sellers and buyers. The tax incidence is largely dependent on the elasticity of supply and
demand. In the case of fuel/ petrol, supply is more elastic than demand. The cost of switching
to electric vehicles is very high, and also switching to other fuel sources (diesel) does not
offer great incentives. Although technological advancement in the design of petrol vehicles
has increased significantly, their popularity is yet to be seen due to the reliability offered by
the petrol-powered vehicles. As such, imposing any extra tax will be transferred to the
consumer by oil industry players since supply is more elastic than demand. The demand may

be inelastic in the short-run owing to the cost of switching to an alternative energy source. As
such, the consumers will be unlikely to respond to the price changes associated with the
increase in tax, and the quantity demanded will remain relatively the same when the tax is
introduced. Introducing the tax on the companies is more ideal as they will decide the amount
to be passed on to the suppliers. Figure 1 below illustrates the diagram for elastic supply and
inelastic demand.

Figure 1 : Supply and Demand Curves
Part B
If the demand for petrol was more elastic, then the petrol tax would be more ideal
since the consumers can easily switch to a new product. Notably, this would reduce
consumption of petrol but would also significantly reduce the revenue generated by
petroleum organizations. The diagram for elastic demand and inelastic supply is shown in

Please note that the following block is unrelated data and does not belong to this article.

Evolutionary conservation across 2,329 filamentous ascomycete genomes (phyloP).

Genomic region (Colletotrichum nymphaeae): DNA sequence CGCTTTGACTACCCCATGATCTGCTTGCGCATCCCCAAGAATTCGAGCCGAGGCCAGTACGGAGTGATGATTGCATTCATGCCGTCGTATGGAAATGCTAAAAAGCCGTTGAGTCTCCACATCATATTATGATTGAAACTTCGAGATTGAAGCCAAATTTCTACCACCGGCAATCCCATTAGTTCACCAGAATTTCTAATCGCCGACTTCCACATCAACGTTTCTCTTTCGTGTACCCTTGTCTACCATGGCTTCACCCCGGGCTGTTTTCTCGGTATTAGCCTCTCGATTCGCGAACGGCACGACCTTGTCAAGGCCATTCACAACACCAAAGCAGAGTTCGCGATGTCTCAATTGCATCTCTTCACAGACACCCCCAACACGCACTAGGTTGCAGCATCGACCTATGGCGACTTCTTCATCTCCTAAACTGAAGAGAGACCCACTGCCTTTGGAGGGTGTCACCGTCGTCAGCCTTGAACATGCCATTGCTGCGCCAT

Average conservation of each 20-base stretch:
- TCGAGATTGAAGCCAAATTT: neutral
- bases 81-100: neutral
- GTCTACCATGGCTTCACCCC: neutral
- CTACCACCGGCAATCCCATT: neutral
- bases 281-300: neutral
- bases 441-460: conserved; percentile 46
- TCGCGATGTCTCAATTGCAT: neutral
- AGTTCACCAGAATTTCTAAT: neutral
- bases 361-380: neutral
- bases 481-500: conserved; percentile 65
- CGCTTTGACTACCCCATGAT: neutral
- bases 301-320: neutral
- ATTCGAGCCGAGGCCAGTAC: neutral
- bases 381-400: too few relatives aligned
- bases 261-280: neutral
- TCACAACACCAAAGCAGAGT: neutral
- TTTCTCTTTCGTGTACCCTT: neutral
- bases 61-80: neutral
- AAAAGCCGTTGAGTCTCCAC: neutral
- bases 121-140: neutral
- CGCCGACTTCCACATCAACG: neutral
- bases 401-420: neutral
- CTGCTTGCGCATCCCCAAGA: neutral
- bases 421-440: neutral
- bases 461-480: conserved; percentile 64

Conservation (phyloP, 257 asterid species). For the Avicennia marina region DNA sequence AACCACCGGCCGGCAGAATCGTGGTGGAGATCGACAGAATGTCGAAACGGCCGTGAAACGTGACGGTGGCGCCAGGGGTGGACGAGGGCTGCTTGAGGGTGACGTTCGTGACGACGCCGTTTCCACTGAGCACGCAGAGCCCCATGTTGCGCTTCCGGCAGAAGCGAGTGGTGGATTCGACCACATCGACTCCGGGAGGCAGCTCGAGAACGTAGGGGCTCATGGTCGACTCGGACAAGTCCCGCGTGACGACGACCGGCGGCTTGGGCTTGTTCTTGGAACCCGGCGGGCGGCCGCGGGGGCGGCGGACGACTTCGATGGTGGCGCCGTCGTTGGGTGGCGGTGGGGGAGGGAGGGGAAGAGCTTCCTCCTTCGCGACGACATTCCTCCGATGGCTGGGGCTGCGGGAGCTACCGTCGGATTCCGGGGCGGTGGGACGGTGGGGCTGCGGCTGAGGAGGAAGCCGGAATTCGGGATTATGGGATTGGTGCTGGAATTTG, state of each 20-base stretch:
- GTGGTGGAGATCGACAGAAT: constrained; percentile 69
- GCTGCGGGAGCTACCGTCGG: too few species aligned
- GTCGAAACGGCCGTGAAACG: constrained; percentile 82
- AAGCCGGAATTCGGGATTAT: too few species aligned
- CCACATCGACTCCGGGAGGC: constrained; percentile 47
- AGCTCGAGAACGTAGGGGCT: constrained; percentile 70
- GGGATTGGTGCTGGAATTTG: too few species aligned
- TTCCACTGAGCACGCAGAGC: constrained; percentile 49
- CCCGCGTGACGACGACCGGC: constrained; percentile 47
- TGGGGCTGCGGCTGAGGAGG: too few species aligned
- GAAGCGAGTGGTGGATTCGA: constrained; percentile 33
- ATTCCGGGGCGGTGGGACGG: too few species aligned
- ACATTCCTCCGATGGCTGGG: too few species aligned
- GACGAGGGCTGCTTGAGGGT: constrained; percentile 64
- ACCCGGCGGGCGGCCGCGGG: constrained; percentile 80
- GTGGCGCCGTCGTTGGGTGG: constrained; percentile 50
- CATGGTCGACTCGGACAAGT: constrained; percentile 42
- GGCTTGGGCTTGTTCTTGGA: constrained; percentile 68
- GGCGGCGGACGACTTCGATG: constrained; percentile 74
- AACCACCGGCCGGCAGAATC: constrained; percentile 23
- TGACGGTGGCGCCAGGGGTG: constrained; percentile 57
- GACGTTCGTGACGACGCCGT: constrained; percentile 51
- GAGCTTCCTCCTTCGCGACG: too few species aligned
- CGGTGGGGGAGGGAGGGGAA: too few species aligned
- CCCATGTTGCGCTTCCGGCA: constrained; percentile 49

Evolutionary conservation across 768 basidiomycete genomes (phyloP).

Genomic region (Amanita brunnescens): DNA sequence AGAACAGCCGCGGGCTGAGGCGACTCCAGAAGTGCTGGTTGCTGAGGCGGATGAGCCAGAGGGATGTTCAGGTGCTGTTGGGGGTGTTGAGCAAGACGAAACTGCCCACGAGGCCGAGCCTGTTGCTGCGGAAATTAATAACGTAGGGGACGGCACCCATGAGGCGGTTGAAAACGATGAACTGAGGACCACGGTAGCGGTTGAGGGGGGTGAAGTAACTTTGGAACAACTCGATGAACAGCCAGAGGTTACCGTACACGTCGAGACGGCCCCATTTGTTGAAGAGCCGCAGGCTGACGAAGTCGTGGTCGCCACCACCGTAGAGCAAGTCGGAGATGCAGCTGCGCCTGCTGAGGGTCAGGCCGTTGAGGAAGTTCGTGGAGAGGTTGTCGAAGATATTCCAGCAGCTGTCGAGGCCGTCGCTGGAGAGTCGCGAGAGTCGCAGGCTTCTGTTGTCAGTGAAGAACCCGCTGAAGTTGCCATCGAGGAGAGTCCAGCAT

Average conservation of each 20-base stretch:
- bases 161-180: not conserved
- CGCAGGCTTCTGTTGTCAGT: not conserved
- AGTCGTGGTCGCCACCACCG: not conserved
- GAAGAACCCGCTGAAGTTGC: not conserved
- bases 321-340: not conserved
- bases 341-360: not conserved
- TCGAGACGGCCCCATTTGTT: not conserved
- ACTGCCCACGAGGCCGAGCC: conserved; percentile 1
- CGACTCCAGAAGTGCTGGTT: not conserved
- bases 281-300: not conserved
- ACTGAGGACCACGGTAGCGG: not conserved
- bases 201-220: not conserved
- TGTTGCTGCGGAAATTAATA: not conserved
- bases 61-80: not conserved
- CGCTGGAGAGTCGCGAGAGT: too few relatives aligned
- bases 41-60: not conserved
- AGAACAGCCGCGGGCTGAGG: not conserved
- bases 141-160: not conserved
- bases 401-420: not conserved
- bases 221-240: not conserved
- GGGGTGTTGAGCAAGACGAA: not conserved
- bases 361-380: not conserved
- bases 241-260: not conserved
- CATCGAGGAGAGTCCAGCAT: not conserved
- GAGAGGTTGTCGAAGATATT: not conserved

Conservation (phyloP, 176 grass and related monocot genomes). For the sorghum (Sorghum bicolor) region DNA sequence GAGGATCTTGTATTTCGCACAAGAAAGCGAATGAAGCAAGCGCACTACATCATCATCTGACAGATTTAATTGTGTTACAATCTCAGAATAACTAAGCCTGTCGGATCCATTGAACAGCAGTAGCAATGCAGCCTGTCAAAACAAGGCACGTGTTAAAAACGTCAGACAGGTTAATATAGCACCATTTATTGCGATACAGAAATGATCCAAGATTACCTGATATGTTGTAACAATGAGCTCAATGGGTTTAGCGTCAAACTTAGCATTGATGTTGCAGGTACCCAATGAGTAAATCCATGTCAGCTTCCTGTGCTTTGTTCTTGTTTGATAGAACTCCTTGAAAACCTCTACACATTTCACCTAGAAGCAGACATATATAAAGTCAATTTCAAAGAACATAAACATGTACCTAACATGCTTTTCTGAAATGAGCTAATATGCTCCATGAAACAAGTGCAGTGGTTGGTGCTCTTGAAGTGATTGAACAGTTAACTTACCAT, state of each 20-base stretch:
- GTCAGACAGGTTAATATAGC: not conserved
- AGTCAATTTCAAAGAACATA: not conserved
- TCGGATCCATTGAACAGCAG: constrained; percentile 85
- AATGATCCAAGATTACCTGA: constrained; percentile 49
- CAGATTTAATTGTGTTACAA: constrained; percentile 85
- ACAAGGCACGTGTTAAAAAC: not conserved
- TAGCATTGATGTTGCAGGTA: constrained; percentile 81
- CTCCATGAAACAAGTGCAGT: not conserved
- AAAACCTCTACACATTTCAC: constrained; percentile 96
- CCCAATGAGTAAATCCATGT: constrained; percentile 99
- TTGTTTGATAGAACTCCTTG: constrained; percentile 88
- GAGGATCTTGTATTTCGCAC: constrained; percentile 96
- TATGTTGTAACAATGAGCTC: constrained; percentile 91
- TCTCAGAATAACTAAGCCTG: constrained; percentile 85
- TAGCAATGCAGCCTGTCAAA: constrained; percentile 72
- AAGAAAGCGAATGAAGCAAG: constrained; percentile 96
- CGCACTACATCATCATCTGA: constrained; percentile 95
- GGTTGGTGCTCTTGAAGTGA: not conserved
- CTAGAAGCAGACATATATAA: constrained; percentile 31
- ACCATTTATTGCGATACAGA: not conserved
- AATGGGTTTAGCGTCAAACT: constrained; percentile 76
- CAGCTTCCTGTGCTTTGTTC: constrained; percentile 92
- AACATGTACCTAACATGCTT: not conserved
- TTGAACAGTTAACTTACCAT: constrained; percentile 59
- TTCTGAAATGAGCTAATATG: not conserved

Figure 1 above.
Part C
Consumers of petrol will suffer from the tax since the government does not offer any
other option that can be used as a substitute. The cost of switching to electric vehicles is
substantially high, and the technology is yet to be proven as effective, reliable and durable as

the petrol-powered vehicles. The government should instead offer incentives on the purchase
of electric vehicles and invest in research and development to optimize this futuristic
technology to make sure it is a viable alternative for new car buyers. Once such incentives are
introduced, the people will continuously shift to electric-powered vehicles which are more
environmental-friendly in the long-run. The demand for petrol is currently inelastic, and thus
organizations in the oil industry are likely to pass all/ or much of the tax burden to the
consumers, thus increasing the mobility cost.
Part D
Workers in the oil industry are likely to remain in the same position despite the
introduction of the new tax. Although the petrol tax is likely to affect consumption, demand
will only shift by a very slight margin owing to its inelastic nature. In the same manner,
organizations have been known to pass a higher cost to consumers than the actual tax burden
introduced by the government. In such a case, workers in the oil industry are likely to benefit
from the government approach. However, the presence of the tax burden may affect the oil
industry adversely in the long-run as consumers will look for an alternative option that is
cheaper. Consequently, this will increase the purchase of electric vehicles, thus making
demand elastic.



Kadam, S., Parenrengi, N. P., & Faturachman, F. (2018). How does toll road impact
accessibilities, trades, and investments in short term? A case study of Cipali toll road
in West Java, Indonesia. Journal of Infrastructure, Policy and Development,